INSTITUTIONALIZING EDUCATION AND THE CULTURE OF LEARNING IN MEDIEVAL ISLAM: THE AYYŪBIDS (569/966 AH) (1174/1263 AD) LEARNING PRACTICES IN EGYPT AS A CASE STUDY

Authors

  • Merah Souad
  • Tahraoui Ramdane

Keywords:

Ayyūbids, culture of learning, institutionalizing education, liberal educational practices and educational institutions

Abstract

Because of the political weakening of the central Abbasid caliphate
in Baghdad, and the fragmentation of its vast dominions into
sultanates and emirates, it was customary for those emerging Muslim
sultanates in medieval Islam, both Sunni and Shii’, to manage
andpatronizethe intellectual activities, including institutions of
learning, curriculum, human capitals (scholars, and students) in a
flexible manner. The intellectual life was not run by one particular
office, though the educational policies in each of those sultanates
were largely politicized like in the case of the Seljūks, Fatimids and
the Ayyūbids. Some researchers in the history of Islamic education
attributed the involvement of the state into different educational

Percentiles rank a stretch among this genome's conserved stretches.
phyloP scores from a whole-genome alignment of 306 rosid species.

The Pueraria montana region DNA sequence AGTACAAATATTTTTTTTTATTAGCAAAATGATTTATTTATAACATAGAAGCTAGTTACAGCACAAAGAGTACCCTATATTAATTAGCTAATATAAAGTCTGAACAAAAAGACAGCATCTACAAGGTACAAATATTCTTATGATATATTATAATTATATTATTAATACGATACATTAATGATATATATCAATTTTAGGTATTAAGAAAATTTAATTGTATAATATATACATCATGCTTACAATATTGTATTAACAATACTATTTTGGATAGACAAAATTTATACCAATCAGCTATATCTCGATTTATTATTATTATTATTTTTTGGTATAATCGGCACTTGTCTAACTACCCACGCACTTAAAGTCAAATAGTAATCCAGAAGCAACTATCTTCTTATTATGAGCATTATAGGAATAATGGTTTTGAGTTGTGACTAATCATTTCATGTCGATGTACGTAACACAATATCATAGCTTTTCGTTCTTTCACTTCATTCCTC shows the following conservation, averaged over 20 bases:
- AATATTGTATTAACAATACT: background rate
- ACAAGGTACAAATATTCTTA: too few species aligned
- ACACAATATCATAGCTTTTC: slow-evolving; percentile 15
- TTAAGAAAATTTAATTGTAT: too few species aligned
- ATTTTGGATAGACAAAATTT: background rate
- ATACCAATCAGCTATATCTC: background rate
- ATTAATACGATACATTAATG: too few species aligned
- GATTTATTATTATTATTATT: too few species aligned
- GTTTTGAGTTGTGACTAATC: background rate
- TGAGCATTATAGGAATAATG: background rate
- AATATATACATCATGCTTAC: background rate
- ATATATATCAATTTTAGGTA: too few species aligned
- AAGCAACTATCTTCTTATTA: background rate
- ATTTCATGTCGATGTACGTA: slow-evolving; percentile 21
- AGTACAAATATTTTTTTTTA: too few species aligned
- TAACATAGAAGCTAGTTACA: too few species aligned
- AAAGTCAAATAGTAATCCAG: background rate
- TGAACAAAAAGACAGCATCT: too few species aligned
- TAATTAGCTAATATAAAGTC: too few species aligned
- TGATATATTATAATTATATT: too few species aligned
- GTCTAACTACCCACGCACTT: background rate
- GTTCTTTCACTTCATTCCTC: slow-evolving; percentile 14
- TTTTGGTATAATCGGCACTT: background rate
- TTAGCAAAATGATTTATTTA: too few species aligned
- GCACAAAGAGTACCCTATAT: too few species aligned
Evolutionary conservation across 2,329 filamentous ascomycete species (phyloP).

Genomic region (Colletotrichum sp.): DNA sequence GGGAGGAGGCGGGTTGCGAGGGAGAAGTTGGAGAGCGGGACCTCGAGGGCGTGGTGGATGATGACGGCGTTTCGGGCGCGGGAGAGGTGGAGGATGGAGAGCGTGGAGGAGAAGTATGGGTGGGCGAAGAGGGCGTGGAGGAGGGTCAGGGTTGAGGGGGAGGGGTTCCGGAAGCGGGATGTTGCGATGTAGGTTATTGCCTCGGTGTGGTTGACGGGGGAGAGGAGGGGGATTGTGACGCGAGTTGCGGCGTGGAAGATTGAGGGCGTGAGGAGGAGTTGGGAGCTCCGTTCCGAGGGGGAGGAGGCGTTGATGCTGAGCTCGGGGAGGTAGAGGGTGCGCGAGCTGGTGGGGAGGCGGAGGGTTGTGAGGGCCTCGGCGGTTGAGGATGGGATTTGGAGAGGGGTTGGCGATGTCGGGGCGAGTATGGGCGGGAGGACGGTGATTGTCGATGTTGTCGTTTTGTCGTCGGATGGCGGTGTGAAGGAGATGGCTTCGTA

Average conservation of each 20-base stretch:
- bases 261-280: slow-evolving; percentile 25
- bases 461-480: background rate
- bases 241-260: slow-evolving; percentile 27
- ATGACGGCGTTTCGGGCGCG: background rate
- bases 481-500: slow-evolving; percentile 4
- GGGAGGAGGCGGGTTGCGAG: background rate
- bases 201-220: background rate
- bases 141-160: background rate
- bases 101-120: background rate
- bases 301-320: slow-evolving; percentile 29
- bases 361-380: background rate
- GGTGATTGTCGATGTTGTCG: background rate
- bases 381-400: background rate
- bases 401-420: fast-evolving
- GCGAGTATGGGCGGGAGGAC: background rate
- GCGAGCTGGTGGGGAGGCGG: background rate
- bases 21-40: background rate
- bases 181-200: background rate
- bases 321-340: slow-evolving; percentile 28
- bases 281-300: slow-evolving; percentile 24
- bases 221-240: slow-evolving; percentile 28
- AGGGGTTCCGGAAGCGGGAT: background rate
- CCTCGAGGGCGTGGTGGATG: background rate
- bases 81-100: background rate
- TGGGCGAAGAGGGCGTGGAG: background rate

activities to another political and cultural factor that is the
emergence of dogmatic, philosophical and legal debates and
subsequently sectarianism. These factors have had a negative effect
on the independent culture of learning which dominated the liberal
character of Islamic education for many decades. This paper
highlights the process of institutionalizing education and its effect on
the culture of learning during the rule of the Ayyūbid sultanate. It
aims to unveil the effect of the measures taken by the Ayyūbids in
formalizing education and show the visible dominance of military
and political elites on the intellectual life, an influence which
heralded the death of the customary Muslim conventional and liberal
style of learning. The results of this research show that despite the
success of the Ayyūbids in their endeavor to restore Sunnism in
Egypt, the autonomy that Sunni ‘ulama maintained in early Islam up to the military Seljūks deteriorated further under the Ayyūbid military
patronage. However, the official formal institutions of education never
replaced persons as the focus of intellectual life. Informal and formal
instruction was available for pupils in their own homes or in the
privacy of learned scholars and wealthy individuals.

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Published

2018-01-24

How to Cite

Souad, Merah, and Tahraoui Ramdane. 2018. “INSTITUTIONALIZING EDUCATION AND THE CULTURE OF LEARNING IN MEDIEVAL ISLAM: THE AYYŪBIDS (569/966 AH) (1174/1263 AD) LEARNING PRACTICES IN EGYPT AS A CASE STUDY”. Al-Shajarah: Journal of the International Institute of Islamic Thought and Civilization (ISTAC), January, 245-75. https://journals.iium.edu.my/shajarah/index.php/shaj/article/view/571.

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